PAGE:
It’s been a pretty lazy Sunday around here. I just woke up from one of those great coma naps; the ones that leave you dazed and confused when you open your eyes, wondering what day it is. Chad is in our room watching football, wrapped up in blankets with our dog curled up at the end of the bed. And as I soak up the peace and quiet of our home this evening, I’m filled with gratitude for all of our blessings. Especially today.

I was a sophomore in high school on September 11, 2001. I was sitting in second period. AP history. Like every other morning, I was bored out of my mind, hoping Mrs. Futch wouldn’t call on me as we went over our homework because, as per usual, I hadn’t read the assigned chapters the night before. I really hated history.

What unfolded that morning is kind of a haze. I remember an announcement from our principal over the school’s PA system, Mrs. Futch turning on the television — no sound — and seeing the video footage of the second plane flying into the World Trade Center. I couldn’t understand what was happening, or comprehend what we were watching. I turned to my best friend and the most important person in my world, Dusty, who sat behind me, and whispered, “is this a terrorist attack?” I don’t even know if I understood what terrorism was at 16, or why those words came out of my mouth, but it’s the clearest moment in my memory of that day.

As more announcements bubbled through the speakers, Mrs. Futch used a yardstick to turn up the volume on the TV that hung in the corner of the classroom — the same TV that just one period prior aired our goofy and light school news — and I tried to make sense of the chaos on CNN, completely numb and completely afraid. A suffocating and heavy pall hung among that small class of 16 year olds, all looking to the one adult in the room who was just as vulnerable and uncertain as we were. With each bell, we changed classes — walking through the school like zombies, whispering to each other as our teachers huddled together in the hallways — and watched the ongoing coverage on those corner-mounted televisions, counting down the hours until we could get home to our families.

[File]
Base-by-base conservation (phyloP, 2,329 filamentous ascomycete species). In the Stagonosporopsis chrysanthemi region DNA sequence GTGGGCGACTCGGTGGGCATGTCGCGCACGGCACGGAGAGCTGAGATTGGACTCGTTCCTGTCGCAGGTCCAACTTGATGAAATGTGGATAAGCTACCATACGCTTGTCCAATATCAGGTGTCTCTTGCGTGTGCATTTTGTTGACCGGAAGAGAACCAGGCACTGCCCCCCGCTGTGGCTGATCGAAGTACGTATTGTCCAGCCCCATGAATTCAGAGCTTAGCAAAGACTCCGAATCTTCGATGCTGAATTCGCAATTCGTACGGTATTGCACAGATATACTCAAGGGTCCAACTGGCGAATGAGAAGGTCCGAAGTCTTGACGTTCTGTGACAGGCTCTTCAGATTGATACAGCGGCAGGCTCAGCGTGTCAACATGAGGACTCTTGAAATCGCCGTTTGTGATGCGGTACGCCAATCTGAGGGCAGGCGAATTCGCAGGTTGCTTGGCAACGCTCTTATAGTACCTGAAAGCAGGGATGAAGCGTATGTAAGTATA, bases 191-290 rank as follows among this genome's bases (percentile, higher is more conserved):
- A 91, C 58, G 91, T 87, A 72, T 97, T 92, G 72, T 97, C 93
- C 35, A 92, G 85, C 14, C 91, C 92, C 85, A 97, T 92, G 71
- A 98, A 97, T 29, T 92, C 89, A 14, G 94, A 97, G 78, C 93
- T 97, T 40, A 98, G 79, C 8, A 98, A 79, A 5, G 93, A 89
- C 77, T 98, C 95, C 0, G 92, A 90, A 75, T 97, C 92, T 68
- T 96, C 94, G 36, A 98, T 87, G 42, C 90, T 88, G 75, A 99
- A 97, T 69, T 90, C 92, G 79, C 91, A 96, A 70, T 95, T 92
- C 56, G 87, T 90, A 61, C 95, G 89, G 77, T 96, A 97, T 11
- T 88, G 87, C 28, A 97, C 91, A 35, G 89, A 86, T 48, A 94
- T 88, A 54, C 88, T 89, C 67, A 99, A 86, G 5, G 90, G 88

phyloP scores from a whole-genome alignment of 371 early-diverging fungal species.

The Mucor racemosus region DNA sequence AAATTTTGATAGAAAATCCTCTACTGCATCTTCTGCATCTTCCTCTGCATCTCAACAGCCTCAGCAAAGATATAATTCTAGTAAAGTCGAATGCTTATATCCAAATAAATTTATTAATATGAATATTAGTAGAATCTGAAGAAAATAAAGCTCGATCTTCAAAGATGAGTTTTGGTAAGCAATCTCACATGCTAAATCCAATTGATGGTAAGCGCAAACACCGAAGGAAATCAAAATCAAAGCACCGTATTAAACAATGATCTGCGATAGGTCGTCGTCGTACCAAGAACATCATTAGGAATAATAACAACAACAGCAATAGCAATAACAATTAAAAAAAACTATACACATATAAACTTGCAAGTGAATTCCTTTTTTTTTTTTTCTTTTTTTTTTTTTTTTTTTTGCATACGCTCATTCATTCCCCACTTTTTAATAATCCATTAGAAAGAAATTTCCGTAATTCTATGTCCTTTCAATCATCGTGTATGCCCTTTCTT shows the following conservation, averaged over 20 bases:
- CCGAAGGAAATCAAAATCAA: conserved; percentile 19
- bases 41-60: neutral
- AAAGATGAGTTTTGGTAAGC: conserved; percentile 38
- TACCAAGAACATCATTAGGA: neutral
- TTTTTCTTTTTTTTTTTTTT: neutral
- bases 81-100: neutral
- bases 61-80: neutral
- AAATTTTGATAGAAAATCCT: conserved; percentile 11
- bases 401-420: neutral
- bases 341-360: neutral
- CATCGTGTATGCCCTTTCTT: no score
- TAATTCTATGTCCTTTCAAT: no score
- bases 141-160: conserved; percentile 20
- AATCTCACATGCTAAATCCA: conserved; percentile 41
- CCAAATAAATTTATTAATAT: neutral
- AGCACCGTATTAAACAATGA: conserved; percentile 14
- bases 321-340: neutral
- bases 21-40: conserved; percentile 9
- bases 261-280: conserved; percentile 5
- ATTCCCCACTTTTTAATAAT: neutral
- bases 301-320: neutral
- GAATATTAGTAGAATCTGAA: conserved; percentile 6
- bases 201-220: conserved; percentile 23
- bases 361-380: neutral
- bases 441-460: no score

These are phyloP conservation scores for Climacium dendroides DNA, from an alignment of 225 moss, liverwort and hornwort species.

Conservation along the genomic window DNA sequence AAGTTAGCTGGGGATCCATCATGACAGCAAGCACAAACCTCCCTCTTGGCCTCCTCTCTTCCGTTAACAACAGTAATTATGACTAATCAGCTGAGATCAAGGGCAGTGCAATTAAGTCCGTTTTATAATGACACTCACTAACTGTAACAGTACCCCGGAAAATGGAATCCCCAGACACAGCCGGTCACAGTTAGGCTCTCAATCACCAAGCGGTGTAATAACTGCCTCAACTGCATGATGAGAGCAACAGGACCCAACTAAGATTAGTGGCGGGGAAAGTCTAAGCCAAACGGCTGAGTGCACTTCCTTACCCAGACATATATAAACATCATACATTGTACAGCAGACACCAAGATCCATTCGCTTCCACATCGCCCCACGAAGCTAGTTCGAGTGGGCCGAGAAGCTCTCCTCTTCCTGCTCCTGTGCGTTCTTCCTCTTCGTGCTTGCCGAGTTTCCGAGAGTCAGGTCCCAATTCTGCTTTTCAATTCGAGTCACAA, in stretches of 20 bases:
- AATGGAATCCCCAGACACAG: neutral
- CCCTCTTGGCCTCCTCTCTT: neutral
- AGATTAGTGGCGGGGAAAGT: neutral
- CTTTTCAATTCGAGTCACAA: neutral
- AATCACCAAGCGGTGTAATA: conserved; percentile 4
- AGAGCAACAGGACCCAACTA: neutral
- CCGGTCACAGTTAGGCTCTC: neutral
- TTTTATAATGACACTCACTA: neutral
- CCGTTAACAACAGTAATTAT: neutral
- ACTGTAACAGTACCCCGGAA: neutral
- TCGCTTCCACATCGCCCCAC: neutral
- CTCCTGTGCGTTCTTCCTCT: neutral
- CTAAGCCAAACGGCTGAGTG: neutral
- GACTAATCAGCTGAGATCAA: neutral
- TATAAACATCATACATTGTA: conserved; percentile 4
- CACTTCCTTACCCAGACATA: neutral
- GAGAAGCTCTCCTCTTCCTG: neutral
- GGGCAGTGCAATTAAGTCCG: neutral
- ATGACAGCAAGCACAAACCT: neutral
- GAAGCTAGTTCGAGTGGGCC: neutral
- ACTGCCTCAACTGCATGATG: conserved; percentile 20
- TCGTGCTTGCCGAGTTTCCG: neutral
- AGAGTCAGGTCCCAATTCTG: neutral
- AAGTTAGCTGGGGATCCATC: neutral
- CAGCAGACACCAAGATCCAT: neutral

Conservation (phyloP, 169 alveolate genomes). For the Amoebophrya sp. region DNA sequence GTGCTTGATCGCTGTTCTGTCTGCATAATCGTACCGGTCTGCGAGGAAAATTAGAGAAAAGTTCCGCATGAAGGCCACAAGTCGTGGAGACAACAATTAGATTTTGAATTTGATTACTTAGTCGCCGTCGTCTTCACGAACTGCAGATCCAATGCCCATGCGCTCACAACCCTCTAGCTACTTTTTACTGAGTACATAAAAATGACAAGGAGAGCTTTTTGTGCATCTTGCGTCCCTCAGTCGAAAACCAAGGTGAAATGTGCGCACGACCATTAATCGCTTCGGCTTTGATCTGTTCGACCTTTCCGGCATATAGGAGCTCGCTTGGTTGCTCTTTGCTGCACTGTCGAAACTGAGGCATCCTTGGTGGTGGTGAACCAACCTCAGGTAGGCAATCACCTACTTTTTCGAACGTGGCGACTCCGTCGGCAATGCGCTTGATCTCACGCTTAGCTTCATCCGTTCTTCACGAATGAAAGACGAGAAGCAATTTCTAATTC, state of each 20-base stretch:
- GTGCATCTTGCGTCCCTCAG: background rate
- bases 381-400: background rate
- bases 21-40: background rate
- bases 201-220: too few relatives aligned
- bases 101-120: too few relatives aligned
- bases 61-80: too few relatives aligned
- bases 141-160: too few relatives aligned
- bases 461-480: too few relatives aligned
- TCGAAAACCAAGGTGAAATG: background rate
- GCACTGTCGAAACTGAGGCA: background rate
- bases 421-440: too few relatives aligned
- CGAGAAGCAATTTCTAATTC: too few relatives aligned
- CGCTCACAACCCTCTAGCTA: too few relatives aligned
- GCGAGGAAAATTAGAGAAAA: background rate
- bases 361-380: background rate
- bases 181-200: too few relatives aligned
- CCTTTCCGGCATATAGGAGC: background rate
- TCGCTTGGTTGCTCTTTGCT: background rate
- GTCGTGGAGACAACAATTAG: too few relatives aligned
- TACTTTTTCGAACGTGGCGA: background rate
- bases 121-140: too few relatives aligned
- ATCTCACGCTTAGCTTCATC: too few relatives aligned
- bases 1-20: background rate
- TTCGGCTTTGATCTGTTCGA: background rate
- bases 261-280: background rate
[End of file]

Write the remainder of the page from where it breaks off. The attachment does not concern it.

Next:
Everything changed that day. Even though my 16 year old brain couldn’t comprehend the enormity of 9/11, I knew I lost some kind of trust and security in our world that I’d never get back. With each passing year, the wound heals a little, but the scar is always there; a reminder of how the entire world can change in a second.

When I read Katy’s in memoriam post this evening, her words resonated so deeply with me I had to share them with all of you. She says,

“After the initial grief and fear and patriotism… I went on with my life. The annual anniversary passed with a brief moment of sadness and then nothing. I, like so many in this country, came to dread the sound of those words “nine eleven.” Because those words are now most often heard from the mouths of politicians, who use that day to their own advantage. It has become a thing.

But today and the days leading up to today, have been different. I am ten years older. The world is ten years older. America is ten years older. And even though no catastrophic loss has touched my life, thank God, in those ten years – I understand so much better now. I have lived ten more years on this earth and those ten years have taught me lifetimes.”

Tonight, as I lift up little prayers of gratitude and reverence, I remember. Never forget.

What Do You Think?

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  1. Amen. : )

    Posted 9.12.11 Reply
  2. Ashley wrote:

    What a beautifully-written post. Brought tears to my eyes!

    Posted 9.12.11 Reply
  3. Kate wrote:

    Wonderful post-your experience is nearly exactly like mine. We’ll never forget what changed that day.

    Posted 9.11.11 Reply


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